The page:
The way director Luke Korem introduces his subject in Dealt is the documentary equivalent of the magician’s practiced patter, with ardent testimonials introducing audiences to the astounding art of card mechanic Richard Turner.
Michael Almereyda’s Escapes is a rough sketch compared to polished Hollywood portraits like The Kid Stays in the Picture. That’s partly because Hampton Fancher is not a well-oiled raconteur like Robert Evans.
The blunt, insistent documentary Architects of Denial is built upon a central thesis: the refusal of Turkey’s government (and its ally the United States) to acknowledge the systematic elimination of 1.5 million Armenians in 1915 as genocide has led to countless other deaths and continued persecution.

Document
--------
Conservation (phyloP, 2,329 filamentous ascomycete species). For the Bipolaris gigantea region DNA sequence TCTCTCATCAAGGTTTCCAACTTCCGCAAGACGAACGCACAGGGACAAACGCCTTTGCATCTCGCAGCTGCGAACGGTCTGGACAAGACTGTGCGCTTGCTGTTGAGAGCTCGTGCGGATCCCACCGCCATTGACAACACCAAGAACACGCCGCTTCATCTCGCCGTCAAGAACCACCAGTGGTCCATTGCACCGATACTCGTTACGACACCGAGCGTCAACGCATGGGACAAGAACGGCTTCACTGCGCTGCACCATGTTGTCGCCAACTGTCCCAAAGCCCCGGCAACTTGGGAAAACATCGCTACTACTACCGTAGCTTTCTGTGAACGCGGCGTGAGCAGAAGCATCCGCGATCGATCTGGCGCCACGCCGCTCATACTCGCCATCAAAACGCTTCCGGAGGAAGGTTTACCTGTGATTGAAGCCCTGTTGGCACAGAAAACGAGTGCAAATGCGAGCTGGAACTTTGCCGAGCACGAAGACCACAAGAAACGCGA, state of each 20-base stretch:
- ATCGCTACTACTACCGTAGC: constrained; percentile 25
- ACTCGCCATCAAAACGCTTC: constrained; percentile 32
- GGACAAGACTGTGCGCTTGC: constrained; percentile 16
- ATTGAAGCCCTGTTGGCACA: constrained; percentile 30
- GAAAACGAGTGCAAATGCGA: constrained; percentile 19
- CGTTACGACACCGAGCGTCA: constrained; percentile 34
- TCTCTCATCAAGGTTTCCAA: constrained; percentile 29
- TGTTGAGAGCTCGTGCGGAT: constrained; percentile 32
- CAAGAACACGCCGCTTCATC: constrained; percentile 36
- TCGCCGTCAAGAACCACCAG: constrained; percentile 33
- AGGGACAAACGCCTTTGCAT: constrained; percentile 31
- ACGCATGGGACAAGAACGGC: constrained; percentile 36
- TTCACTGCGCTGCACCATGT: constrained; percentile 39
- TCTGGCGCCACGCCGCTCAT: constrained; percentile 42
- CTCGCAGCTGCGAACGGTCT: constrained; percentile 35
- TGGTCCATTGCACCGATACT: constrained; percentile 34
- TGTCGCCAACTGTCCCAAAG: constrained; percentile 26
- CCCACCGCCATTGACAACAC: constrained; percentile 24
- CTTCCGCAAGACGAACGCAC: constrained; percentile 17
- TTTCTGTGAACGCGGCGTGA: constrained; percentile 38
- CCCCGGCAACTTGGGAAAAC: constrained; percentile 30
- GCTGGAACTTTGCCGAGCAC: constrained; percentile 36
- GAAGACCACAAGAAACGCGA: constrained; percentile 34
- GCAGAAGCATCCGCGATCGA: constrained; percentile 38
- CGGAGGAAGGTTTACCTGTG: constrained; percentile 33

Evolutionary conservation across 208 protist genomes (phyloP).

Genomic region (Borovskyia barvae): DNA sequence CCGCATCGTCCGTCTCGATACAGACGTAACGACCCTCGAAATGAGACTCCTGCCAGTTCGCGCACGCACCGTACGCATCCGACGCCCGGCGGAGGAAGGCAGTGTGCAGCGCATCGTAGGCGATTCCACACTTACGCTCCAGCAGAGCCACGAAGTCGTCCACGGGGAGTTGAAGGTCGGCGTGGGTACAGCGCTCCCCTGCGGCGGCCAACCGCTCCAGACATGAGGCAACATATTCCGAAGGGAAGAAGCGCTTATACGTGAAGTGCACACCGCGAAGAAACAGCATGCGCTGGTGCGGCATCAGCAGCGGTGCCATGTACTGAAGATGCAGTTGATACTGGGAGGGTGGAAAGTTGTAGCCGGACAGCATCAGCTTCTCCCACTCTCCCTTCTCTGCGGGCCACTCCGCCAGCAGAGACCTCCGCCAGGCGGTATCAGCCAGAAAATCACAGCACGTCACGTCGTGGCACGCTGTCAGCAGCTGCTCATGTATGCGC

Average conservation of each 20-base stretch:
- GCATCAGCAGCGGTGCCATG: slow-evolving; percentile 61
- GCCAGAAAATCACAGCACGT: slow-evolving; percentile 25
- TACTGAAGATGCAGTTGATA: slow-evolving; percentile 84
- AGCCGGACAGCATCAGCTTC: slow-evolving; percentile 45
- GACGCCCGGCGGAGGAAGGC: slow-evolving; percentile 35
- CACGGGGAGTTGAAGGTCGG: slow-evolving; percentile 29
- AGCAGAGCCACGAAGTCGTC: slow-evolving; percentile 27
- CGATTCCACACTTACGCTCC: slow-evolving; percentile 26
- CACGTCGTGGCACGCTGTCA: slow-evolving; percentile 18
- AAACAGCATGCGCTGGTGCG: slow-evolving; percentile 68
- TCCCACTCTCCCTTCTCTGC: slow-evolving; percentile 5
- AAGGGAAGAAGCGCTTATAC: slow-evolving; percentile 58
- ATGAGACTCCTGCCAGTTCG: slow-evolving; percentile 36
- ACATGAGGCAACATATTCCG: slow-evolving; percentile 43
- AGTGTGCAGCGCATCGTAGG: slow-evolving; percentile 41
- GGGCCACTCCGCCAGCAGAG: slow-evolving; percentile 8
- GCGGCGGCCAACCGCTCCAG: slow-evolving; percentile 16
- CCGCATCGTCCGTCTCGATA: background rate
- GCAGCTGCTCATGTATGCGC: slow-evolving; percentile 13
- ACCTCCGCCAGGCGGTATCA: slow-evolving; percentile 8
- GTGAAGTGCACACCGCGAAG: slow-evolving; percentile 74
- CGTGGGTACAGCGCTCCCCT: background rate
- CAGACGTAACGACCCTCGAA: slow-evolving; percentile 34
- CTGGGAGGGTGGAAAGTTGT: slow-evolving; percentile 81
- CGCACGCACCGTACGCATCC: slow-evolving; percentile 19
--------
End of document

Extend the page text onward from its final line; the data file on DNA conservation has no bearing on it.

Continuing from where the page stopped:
The small tobacco farm in East Bend, North Carolina where Angus MacLachlan filmed the lean, elegiac drama Abundant Acreage Available is a vision of bygone rural life, a contained microcosm where hard work and self-reliance could sustain a family for generations.
There’s a glorious tension in Vincent Van Gogh’s paintings, the thick paint holding each of the artist’s gestures like an insect in amber, and the long-hardened material still appearing to shiver and pulse. Animators Dorota Kobiela and Hugh Welchman free that contained movement.